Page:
Prototypes, Genres, and Concepts: Travelling with Narratives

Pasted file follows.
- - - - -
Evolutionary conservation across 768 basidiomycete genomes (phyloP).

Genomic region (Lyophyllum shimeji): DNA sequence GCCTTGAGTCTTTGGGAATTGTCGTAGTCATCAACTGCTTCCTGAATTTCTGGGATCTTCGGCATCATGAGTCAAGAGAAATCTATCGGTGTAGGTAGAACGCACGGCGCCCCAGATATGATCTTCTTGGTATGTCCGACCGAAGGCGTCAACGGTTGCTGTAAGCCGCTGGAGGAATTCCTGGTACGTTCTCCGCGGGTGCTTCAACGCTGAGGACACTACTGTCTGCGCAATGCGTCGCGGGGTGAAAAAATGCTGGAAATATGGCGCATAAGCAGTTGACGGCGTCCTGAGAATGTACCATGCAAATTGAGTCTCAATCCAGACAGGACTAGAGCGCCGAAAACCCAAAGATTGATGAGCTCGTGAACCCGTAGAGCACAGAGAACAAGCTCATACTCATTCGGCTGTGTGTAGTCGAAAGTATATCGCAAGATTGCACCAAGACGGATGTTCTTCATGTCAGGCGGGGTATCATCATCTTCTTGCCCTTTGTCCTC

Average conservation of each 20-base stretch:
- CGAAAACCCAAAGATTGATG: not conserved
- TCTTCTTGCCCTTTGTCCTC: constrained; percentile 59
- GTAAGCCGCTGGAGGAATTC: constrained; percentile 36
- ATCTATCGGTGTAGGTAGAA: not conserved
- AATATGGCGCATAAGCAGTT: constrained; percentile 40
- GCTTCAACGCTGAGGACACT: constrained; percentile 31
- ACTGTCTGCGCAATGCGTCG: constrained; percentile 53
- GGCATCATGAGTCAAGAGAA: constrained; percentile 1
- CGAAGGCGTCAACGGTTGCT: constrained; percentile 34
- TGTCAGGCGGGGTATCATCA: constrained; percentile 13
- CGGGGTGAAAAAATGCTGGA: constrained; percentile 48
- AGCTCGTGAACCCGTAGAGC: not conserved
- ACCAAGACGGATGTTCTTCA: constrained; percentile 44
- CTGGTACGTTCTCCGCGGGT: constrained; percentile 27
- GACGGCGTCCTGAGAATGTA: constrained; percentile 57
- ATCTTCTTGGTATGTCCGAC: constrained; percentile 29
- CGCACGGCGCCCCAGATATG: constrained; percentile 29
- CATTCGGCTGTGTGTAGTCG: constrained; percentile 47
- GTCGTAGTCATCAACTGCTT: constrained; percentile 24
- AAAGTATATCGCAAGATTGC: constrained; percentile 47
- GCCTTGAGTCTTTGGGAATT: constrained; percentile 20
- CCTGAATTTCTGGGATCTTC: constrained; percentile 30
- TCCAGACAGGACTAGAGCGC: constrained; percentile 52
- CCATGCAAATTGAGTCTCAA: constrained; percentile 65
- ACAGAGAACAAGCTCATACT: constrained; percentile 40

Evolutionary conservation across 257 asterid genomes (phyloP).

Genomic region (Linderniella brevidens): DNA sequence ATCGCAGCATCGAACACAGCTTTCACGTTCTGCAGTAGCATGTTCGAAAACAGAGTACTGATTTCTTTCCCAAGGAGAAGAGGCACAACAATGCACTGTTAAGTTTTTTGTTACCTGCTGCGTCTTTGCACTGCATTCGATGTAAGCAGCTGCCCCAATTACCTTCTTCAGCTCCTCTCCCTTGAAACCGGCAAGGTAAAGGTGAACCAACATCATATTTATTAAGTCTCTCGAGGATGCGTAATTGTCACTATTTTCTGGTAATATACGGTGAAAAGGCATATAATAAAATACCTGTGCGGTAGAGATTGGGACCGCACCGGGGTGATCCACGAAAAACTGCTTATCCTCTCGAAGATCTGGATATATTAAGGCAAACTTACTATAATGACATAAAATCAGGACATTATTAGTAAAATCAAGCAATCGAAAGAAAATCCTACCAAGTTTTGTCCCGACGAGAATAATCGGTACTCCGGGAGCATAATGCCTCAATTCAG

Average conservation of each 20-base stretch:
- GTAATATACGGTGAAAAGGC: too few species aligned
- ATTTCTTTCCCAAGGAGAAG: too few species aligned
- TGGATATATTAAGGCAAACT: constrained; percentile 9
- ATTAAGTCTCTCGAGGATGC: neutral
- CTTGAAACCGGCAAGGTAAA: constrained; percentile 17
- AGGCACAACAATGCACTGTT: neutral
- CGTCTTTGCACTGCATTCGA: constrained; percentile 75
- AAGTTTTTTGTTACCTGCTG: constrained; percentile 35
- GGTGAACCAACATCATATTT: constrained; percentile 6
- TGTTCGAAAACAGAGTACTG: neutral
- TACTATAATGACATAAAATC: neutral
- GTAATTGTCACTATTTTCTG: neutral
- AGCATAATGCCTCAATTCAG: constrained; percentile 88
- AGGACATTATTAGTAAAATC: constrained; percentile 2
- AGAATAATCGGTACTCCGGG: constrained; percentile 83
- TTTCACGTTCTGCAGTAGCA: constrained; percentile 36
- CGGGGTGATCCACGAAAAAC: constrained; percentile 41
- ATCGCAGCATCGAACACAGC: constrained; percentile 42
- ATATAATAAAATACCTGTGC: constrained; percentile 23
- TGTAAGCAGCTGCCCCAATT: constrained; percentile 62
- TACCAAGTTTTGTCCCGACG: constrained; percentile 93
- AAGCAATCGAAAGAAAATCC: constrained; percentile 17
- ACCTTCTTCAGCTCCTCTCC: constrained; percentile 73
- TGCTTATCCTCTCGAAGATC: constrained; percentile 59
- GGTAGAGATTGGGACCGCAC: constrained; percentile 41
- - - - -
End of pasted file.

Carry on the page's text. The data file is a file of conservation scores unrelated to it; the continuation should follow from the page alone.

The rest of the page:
AbstractThe “narrative turn” is (too) often understood as a celebratory term indicating the growing importance and popularity of narrative studies. This article elaborates the merits of a more critical approach to the history of narrative theory. By discussing David Herman’s idea of prototypical narrativity, the article suggests that there has been a longstanding contradiction between the abstract and universal notion of narrative and the narrow and particular Proppian prototype of narrativity. The article argues that “narrative” has primarily travelled either as a concept, metaphor, or prototype rather than as a full narrative theory or method. Instead of one, unitary narrative turn, the article argues for the existence of several diverse and partly contrasting narrative turns. The recent experiential turn in narrative studies and the consequent change of the prototype of narrative gives a strong impetus for a new wave of cross-disciplinary narrative theory.
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